Two cameras, hub Omna D-link kit

The box also contains two wireless cameras. They’re about the size of a large apple or orange. Both are curvy, but have a flat base. D-Link supplied some mounting hardware, but there is only a single outdoor mount.

You connect the hub to power and your network. Then, you hit a sync button on the side of each camera and it will connect to the hub.

The next stage is downloading the Mydlink app. There are versions for iOS and for Android.

This brings us to the trickiest and most long-winded part of the set-up. You need to sign-up for a mydlink account and wait for a confirmation email to arrive. You may also need to scan the QR code on the back of the hub to get the software running.

At this point you should be in business and able to see what the two cameras are picking up.

Motion detection

Both cameras can handle motion detection. This feature can work in darkness. The cameras are robust and waterproof enough to put outside. That includes, say, up a tree in the garden.

When the cameras detect movement they capture the scene in 1080P resolution. It’s higher definition than you’d expect. You can choose to send the video footage to D-Link’s cloud storage. Or, you can capture it on a local SD-card or even an old-fashioned hard drive.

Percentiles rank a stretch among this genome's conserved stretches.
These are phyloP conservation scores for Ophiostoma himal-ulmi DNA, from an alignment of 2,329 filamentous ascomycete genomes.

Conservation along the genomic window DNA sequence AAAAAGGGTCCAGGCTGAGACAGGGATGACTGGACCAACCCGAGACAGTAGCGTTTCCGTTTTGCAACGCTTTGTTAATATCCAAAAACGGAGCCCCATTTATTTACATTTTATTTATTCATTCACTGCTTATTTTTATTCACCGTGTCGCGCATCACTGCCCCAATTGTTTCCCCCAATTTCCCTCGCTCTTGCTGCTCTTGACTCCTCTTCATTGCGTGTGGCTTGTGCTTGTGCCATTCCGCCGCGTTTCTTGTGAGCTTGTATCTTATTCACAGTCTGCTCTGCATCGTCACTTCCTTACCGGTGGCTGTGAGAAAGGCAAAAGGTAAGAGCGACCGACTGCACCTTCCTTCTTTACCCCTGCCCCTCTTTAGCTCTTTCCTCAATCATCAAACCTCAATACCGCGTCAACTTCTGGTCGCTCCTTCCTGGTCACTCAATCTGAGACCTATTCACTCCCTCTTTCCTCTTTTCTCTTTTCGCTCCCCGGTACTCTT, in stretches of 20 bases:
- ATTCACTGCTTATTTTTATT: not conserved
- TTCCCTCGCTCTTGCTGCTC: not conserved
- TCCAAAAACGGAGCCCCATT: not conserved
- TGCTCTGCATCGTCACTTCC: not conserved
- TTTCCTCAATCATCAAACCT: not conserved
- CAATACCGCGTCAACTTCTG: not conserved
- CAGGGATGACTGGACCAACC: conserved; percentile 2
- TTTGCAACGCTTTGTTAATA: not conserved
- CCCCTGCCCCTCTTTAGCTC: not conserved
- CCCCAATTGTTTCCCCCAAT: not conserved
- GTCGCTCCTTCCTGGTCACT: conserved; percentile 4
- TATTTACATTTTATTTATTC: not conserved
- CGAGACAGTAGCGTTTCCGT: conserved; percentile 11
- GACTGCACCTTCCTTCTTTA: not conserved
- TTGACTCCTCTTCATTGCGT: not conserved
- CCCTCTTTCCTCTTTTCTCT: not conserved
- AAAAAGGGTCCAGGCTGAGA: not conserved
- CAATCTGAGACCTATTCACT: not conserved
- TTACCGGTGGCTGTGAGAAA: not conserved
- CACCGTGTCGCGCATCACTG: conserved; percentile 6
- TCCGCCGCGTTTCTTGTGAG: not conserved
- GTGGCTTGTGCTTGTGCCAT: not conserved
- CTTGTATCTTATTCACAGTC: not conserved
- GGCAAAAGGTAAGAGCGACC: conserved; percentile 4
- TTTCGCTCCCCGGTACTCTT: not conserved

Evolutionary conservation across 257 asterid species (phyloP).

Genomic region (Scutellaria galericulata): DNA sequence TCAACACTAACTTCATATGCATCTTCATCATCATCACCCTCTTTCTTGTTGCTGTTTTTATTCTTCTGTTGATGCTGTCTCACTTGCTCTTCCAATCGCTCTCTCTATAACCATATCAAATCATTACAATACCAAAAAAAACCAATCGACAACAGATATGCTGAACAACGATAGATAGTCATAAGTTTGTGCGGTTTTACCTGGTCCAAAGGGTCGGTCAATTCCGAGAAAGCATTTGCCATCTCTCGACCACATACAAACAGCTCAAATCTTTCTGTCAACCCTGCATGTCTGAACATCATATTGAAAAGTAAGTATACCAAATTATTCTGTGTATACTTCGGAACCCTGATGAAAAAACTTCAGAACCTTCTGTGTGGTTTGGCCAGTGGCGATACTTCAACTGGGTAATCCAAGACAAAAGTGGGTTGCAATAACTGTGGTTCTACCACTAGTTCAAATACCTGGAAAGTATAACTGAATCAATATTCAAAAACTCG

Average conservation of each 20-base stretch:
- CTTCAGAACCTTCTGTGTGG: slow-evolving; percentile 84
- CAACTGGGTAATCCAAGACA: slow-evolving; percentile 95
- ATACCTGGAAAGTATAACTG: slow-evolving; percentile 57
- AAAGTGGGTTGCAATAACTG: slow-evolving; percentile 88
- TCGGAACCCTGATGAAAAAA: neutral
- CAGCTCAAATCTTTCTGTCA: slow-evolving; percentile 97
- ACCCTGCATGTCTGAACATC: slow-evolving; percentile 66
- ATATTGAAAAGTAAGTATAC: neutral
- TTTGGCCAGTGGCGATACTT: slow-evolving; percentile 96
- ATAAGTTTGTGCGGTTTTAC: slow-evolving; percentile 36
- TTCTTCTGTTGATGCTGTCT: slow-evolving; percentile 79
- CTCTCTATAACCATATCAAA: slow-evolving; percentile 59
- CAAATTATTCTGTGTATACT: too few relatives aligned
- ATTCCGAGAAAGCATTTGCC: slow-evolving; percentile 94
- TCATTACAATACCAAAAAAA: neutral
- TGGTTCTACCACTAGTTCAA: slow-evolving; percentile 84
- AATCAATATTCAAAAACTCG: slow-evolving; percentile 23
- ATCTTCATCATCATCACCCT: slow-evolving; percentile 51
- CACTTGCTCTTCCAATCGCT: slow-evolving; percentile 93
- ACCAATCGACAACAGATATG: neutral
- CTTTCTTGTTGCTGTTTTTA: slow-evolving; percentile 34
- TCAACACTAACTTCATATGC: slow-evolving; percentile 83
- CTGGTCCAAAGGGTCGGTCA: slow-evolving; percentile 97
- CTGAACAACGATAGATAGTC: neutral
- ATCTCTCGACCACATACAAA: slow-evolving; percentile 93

D-Link is following the now-common practice of adding online services to hardware. You get a year’s subscription to a basic cloud storage service when you first install the system. After that it costs. The price goes up depending on who long you want to store videos. If you have ten cameras and want to store 30 days of video the cost is US$100 a year.

There’s obvious value in this. If criminals rob or trash your place, there’s a chance they will find or even steal your hard drive or the SD card. If they are at all clued up about home security they may even look for it so they can destroy the evidence.